“Today, kosher food is spicier and bolder than the food we grew up eating. There’s an emphasis on fresh and seasonal ingredients, less processed foods, and healthier non-dairy alternatives,” Apfelbaum explains. “Modern kosher food reinterprets and reinvents tradition, while still staying true to our heritage. It’s food that is influenced by culture and cuisine and not limited to, but inspired by, kosher guidelines.”
Baklava Blintz Bundles
1 pound farmer cheese
8 ounces cream cheese (not whipped)
1/3 cup granulated sugar
2 teaspoons lemon juice
½ teaspoon pure vanilla extract
1 egg yolk
5 ounces walnuts (1 cup chopped), toasted
½ cup brown sugar
½ teaspoon cinnamon
¼ teaspoon kosher salt
1 (16-ounce) package phyllo dough, thawed
8 tablespoons butter (1 stick), melted
- Line two baking sheets with parchment paper. Preheat oven to 375°F.
- In a bowl, combine farmer cheese, cream cheese, sugar, lemon juice, vanilla, and egg yolk.
- In food processor, pulse walnuts, brown sugar, cinnamon, and salt to lightly grind. (I prefer a finer grind. If you don’t mind larger pieces of nuts, you may do this step by hand.)
- Lay a sheet of parchment paper on your work surface. Spread 1 sheet phyllo dough onto paper; brush lightly with melted butter. Top with second sheet phyllo dough. Repeat and top with two more sheets of phyllo until you have a stack of four sheets. (Do not brush top layer.) Cut stack into 6 squares. Cover remaining sheets with damp paper towel so they don’t dry out while you fill the first bundles.
- Place one heaping tablespoon cheese mixture in center of phyllo square. Top with 1 tablespoon nut mixture. Gather phyllo dough over filling to form a bundle. Place on prepared baking sheet. Repeat with remaining squares, cheese, and nut mixture until all filling has been used.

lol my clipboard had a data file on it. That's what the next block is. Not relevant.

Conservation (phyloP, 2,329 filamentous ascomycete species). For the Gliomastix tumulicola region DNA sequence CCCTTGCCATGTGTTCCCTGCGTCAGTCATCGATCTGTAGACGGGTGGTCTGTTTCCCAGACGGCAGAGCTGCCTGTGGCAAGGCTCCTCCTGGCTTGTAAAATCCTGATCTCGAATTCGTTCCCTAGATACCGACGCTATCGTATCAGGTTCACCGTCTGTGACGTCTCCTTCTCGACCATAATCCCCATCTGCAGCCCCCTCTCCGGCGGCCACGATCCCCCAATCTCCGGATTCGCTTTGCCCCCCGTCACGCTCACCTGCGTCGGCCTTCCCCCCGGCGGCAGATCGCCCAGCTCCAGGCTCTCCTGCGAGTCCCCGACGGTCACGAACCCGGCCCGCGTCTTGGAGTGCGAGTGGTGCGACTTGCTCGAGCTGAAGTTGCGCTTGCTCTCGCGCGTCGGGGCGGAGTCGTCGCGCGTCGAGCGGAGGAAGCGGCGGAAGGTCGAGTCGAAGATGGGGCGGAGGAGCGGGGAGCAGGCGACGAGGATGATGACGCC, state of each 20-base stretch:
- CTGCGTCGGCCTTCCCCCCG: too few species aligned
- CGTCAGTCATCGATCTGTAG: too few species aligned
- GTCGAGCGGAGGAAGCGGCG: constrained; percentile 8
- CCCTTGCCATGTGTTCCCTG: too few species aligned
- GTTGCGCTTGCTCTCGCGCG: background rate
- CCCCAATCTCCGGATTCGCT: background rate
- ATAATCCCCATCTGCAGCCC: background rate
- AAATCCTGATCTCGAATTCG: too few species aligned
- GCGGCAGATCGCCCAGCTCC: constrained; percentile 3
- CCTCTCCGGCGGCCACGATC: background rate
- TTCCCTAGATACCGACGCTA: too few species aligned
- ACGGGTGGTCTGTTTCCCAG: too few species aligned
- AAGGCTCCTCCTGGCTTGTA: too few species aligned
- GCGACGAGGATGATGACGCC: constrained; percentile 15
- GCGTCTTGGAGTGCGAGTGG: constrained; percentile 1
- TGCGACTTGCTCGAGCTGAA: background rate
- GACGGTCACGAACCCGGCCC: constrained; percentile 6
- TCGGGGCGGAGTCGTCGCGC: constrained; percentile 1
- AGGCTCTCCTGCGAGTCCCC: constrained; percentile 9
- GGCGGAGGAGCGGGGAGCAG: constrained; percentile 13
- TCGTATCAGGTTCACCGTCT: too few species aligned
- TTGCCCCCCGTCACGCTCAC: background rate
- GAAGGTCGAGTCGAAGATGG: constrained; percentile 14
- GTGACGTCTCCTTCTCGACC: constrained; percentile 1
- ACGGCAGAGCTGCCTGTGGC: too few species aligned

- Bake until browned and crisp, about 20 minutes. Remove bundles to wire rack to cool.
YIELD: 3 Servings
2 cups marinara sauce
1 teaspoon sriracha
1½ cups water
2 (3-ounce) packages ramen noodles, flavoring packets discarded
6 large eggs
- green onions, sliced
- teaspoon toasted sesame seeds
1) In skillet, bring marinara sauce, sriracha and water to a simmer. Add ramen noodles; cook until noodles start to soften, about 2 minutes. Flip noodles; continue to cook until block of ramen loosens, another 2 minutes. (Don’t worry if they are not cooked through; they will continue to cook along with the eggs.)
2) With spoon, make a well in sauce. Crack an egg into a small bowl; gently slide it into the well. Repeat, one by one, making wells and sliding in remaining eggs. Cover skillet; cook until egg whites are set, 4-5 minutes. Garnish with scallions and sesame seeds. Serve immediately.
JLIFE FOOD EDITOR, JUDY BART KANCIGOR is the author of “Cooking Jewish” (Workman) and “The Perfect Passover Cookbook” (an e-book short from Workman), a columnist and feature writer for the Orange County Register and other publications and can be found on the web at www.cookingjewish.com.